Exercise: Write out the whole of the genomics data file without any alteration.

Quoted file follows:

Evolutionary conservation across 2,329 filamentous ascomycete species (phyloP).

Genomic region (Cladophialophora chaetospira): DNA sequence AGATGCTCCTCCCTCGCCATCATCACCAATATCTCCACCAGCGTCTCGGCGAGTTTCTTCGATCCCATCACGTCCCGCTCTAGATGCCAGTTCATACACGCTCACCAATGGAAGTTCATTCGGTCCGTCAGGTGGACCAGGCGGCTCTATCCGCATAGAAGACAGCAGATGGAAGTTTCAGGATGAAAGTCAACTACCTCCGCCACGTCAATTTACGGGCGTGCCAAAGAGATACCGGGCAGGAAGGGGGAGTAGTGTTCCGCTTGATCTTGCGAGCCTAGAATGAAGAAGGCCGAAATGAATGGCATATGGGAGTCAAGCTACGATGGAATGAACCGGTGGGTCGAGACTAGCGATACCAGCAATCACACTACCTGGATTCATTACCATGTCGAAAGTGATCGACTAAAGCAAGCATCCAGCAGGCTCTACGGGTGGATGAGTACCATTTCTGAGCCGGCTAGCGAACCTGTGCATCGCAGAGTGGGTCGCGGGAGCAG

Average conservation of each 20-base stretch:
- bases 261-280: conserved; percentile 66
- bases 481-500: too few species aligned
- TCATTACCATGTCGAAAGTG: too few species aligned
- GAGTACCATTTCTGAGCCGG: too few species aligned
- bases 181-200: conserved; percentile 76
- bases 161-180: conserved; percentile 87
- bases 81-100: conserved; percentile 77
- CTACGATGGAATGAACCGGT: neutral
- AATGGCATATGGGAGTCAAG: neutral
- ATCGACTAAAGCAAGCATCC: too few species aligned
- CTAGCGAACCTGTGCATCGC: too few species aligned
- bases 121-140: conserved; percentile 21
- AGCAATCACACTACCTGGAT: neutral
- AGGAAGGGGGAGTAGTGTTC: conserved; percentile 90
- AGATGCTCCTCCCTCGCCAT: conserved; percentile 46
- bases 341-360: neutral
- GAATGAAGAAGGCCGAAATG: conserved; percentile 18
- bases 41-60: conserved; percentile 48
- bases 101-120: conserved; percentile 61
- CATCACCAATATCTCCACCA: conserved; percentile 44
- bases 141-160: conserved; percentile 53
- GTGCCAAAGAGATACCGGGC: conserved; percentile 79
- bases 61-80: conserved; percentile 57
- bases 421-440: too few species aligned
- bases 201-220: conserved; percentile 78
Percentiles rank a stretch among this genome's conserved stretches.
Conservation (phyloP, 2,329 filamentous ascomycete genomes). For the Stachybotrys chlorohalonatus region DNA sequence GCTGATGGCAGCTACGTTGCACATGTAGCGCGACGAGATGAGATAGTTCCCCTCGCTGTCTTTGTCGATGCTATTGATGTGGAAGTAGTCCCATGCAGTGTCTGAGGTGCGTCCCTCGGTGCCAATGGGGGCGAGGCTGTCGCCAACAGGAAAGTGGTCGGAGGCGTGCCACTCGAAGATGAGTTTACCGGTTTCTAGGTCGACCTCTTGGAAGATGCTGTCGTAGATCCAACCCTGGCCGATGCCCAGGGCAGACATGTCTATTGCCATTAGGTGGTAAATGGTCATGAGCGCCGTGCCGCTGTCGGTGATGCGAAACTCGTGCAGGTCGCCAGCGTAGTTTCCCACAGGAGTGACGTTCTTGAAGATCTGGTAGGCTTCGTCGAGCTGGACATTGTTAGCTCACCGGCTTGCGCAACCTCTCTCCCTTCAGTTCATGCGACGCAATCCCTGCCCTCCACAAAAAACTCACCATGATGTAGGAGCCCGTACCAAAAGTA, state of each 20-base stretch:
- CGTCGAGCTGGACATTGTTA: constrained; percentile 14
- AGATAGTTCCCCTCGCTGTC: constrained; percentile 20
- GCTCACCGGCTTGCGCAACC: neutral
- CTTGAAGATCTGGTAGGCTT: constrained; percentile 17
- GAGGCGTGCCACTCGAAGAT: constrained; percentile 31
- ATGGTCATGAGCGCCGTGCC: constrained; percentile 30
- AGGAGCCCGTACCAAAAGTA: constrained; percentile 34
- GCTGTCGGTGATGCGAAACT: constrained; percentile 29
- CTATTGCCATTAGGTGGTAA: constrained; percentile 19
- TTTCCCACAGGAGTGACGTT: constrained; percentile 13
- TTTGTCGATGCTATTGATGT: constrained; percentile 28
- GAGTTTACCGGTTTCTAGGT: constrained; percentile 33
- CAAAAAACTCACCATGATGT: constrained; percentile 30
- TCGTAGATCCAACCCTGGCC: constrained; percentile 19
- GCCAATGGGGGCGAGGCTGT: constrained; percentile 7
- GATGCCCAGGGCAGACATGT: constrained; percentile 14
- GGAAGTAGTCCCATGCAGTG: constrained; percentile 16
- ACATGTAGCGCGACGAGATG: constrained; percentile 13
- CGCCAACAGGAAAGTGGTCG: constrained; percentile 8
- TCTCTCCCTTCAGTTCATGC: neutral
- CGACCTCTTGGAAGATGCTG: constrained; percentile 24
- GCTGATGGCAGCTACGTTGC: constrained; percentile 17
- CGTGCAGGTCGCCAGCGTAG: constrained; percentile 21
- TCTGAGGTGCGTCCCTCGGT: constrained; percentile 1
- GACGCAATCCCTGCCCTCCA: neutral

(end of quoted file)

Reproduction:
Evolutionary conservation across 2,329 filamentous ascomycete species (phyloP).

Genomic region (Cladophialophora chaetospira): DNA sequence AGATGCTCCTCCCTCGCCATCATCACCAATATCTCCACCAGCGTCTCGGCGAGTTTCTTCGATCCCATCACGTCCCGCTCTAGATGCCAGTTCATACACGCTCACCAATGGAAGTTCATTCGGTCCGTCAGGTGGACCAGGCGGCTCTATCCGCATAGAAGACAGCAGATGGAAGTTTCAGGATGAAAGTCAACTACCTCCGCCACGTCAATTTACGGGCGTGCCAAAGAGATACCGGGCAGGAAGGGGGAGTAGTGTTCCGCTTGATCTTGCGAGCCTAGAATGAAGAAGGCCGAAATGAATGGCATATGGGAGTCAAGCTACGATGGAATGAACCGGTGGGTCGAGACTAGCGATACCAGCAATCACACTACCTGGATTCATTACCATGTCGAAAGTGATCGACTAAAGCAAGCATCCAGCAGGCTCTACGGGTGGATGAGTACCATTTCTGAGCCGGCTAGCGAACCTGTGCATCGCAGAGTGGGTCGCGGGAGCAG

Average conservation of each 20-base stretch:
- bases 261-280: conserved; percentile 66
- bases 481-500: too few species aligned
- TCATTACCATGTCGAAAGTG: too few species aligned
- GAGTACCATTTCTGAGCCGG: too few species aligned
- bases 181-200: conserved; percentile 76
- bases 161-180: conserved; percentile 87
- bases 81-100: conserved; percentile 77
- CTACGATGGAATGAACCGGT: neutral
- AATGGCATATGGGAGTCAAG: neutral
- ATCGACTAAAGCAAGCATCC: too few species aligned
- CTAGCGAACCTGTGCATCGC: too few species aligned
- bases 121-140: conserved; percentile 21
- AGCAATCACACTACCTGGAT: neutral
- AGGAAGGGGGAGTAGTGTTC: conserved; percentile 90
- AGATGCTCCTCCCTCGCCAT: conserved; percentile 46
- bases 341-360: neutral
- GAATGAAGAAGGCCGAAATG: conserved; percentile 18
- bases 41-60: conserved; percentile 48
- bases 101-120: conserved; percentile 61
- CATCACCAATATCTCCACCA: conserved; percentile 44
- bases 141-160: conserved; percentile 53
- GTGCCAAAGAGATACCGGGC: conserved; percentile 79
- bases 61-80: conserved; percentile 57
- bases 421-440: too few species aligned
- bases 201-220: conserved; percentile 78
Percentiles rank a stretch among this genome's conserved stretches.
Conservation (phyloP, 2,329 filamentous ascomycete genomes). For the Stachybotrys chlorohalonatus region DNA sequence GCTGATGGCAGCTACGTTGCACATGTAGCGCGACGAGATGAGATAGTTCCCCTCGCTGTCTTTGTCGATGCTATTGATGTGGAAGTAGTCCCATGCAGTGTCTGAGGTGCGTCCCTCGGTGCCAATGGGGGCGAGGCTGTCGCCAACAGGAAAGTGGTCGGAGGCGTGCCACTCGAAGATGAGTTTACCGGTTTCTAGGTCGACCTCTTGGAAGATGCTGTCGTAGATCCAACCCTGGCCGATGCCCAGGGCAGACATGTCTATTGCCATTAGGTGGTAAATGGTCATGAGCGCCGTGCCGCTGTCGGTGATGCGAAACTCGTGCAGGTCGCCAGCGTAGTTTCCCACAGGAGTGACGTTCTTGAAGATCTGGTAGGCTTCGTCGAGCTGGACATTGTTAGCTCACCGGCTTGCGCAACCTCTCTCCCTTCAGTTCATGCGACGCAATCCCTGCCCTCCACAAAAAACTCACCATGATGTAGGAGCCCGTACCAAAAGTA, state of each 20-base stretch:
- CGTCGAGCTGGACATTGTTA: constrained; percentile 14
- AGATAGTTCCCCTCGCTGTC: constrained; percentile 20
- GCTCACCGGCTTGCGCAACC: neutral
- CTTGAAGATCTGGTAGGCTT: constrained; percentile 17
- GAGGCGTGCCACTCGAAGAT: constrained; percentile 31
- ATGGTCATGAGCGCCGTGCC: constrained; percentile 30
- AGGAGCCCGTACCAAAAGTA: constrained; percentile 34
- GCTGTCGGTGATGCGAAACT: constrained; percentile 29
- CTATTGCCATTAGGTGGTAA: constrained; percentile 19
- TTTCCCACAGGAGTGACGTT: constrained; percentile 13
- TTTGTCGATGCTATTGATGT: constrained; percentile 28
- GAGTTTACCGGTTTCTAGGT: constrained; percentile 33
- CAAAAAACTCACCATGATGT: constrained; percentile 30
- TCGTAGATCCAACCCTGGCC: constrained; percentile 19
- GCCAATGGGGGCGAGGCTGT: constrained; percentile 7
- GATGCCCAGGGCAGACATGT: constrained; percentile 14
- GGAAGTAGTCCCATGCAGTG: constrained; percentile 16
- ACATGTAGCGCGACGAGATG: constrained; percentile 13
- CGCCAACAGGAAAGTGGTCG: constrained; percentile 8
- TCTCTCCCTTCAGTTCATGC: neutral
- CGACCTCTTGGAAGATGCTG: constrained; percentile 24
- GCTGATGGCAGCTACGTTGC: constrained; percentile 17
- CGTGCAGGTCGCCAGCGTAG: constrained; percentile 21
- TCTGAGGTGCGTCCCTCGGT: constrained; percentile 1
- GACGCAATCCCTGCCCTCCA: neutral